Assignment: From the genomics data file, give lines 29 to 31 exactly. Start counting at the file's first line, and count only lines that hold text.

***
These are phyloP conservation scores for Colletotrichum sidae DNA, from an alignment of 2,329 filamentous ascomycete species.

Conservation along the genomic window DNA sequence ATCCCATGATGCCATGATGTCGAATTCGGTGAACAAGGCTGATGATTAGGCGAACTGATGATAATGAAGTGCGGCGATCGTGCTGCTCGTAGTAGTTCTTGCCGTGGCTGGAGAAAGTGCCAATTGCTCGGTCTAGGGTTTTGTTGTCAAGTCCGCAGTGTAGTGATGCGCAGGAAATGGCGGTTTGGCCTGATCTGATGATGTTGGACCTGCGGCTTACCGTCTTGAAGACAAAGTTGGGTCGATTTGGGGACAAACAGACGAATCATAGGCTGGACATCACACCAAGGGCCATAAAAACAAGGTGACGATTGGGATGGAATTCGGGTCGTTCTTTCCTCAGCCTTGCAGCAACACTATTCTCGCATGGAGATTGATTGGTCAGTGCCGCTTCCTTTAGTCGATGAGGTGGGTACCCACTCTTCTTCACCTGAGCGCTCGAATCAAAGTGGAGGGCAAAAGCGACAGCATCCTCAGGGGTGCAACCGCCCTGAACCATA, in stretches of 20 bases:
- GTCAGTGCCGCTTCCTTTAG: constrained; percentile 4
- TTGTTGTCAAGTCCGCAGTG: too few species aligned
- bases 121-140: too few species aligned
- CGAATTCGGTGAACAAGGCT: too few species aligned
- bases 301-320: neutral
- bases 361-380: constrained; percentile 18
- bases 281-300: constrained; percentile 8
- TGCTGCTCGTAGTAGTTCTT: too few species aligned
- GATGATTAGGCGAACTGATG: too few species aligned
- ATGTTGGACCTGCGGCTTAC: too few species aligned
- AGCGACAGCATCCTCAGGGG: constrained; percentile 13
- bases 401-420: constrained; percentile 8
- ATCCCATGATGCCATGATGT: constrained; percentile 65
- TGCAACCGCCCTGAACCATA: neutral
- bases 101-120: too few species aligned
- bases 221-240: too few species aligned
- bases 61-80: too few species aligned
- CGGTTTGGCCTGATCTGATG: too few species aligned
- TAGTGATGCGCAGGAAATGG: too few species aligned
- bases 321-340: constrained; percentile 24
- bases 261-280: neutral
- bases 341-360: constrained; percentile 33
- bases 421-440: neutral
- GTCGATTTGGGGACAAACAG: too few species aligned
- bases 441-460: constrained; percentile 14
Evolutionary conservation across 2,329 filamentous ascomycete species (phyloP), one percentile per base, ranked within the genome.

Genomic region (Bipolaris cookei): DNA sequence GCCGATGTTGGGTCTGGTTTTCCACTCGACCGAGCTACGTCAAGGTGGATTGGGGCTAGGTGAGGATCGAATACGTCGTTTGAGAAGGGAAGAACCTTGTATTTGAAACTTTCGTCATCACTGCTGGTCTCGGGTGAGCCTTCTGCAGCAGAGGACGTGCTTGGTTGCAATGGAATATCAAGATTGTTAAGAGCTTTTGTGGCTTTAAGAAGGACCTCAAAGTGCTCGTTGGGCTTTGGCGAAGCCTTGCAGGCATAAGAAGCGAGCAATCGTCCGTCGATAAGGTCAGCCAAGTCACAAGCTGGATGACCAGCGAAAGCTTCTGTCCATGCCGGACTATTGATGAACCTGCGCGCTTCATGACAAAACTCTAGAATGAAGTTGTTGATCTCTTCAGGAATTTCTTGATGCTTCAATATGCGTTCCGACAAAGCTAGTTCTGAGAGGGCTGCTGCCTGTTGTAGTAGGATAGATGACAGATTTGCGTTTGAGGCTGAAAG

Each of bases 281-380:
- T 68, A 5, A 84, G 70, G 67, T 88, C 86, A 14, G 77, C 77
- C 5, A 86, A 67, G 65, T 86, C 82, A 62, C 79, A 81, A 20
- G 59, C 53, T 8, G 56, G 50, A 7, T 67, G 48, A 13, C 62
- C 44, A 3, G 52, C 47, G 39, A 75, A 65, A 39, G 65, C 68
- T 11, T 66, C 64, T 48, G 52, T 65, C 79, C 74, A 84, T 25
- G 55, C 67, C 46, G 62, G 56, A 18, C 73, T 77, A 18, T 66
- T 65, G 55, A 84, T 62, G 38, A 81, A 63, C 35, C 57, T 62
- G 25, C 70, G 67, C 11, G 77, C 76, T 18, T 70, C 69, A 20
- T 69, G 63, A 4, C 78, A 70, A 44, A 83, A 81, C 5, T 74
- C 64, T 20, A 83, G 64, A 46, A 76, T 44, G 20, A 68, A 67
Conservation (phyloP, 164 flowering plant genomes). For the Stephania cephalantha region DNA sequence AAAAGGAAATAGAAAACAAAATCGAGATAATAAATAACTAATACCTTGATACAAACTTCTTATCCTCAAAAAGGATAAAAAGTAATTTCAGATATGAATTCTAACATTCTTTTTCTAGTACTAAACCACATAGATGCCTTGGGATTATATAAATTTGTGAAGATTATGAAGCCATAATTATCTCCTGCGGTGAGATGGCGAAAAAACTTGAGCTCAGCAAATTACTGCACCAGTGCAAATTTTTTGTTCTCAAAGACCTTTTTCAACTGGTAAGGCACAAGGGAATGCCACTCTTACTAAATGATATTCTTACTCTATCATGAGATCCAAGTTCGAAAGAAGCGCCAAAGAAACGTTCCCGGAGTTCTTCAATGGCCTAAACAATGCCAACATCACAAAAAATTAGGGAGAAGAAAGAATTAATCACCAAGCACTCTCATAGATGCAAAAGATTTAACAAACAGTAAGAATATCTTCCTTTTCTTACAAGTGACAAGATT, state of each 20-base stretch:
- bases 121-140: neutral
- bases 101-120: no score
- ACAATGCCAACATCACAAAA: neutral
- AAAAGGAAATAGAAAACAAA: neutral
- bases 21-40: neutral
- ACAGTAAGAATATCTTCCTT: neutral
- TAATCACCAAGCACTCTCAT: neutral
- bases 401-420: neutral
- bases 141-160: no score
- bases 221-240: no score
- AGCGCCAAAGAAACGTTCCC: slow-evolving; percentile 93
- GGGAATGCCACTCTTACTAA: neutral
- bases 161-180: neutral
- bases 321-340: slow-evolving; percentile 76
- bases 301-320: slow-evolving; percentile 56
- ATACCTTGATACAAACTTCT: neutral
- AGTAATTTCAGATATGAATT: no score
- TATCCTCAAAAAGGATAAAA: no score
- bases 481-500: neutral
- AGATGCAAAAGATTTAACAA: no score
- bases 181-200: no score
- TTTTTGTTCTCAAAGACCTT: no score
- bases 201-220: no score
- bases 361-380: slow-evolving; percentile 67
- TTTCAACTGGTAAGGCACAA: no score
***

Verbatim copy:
Genomic region (Bipolaris cookei): DNA sequence GCCGATGTTGGGTCTGGTTTTCCACTCGACCGAGCTACGTCAAGGTGGATTGGGGCTAGGTGAGGATCGAATACGTCGTTTGAGAAGGGAAGAACCTTGTATTTGAAACTTTCGTCATCACTGCTGGTCTCGGGTGAGCCTTCTGCAGCAGAGGACGTGCTTGGTTGCAATGGAATATCAAGATTGTTAAGAGCTTTTGTGGCTTTAAGAAGGACCTCAAAGTGCTCGTTGGGCTTTGGCGAAGCCTTGCAGGCATAAGAAGCGAGCAATCGTCCGTCGATAAGGTCAGCCAAGTCACAAGCTGGATGACCAGCGAAAGCTTCTGTCCATGCCGGACTATTGATGAACCTGCGCGCTTCATGACAAAACTCTAGAATGAAGTTGTTGATCTCTTCAGGAATTTCTTGATGCTTCAATATGCGTTCCGACAAAGCTAGTTCTGAGAGGGCTGCTGCCTGTTGTAGTAGGATAGATGACAGATTTGCGTTTGAGGCTGAAAG

Each of bases 281-380:
- T 68, A 5, A 84, G 70, G 67, T 88, C 86, A 14, G 77, C 77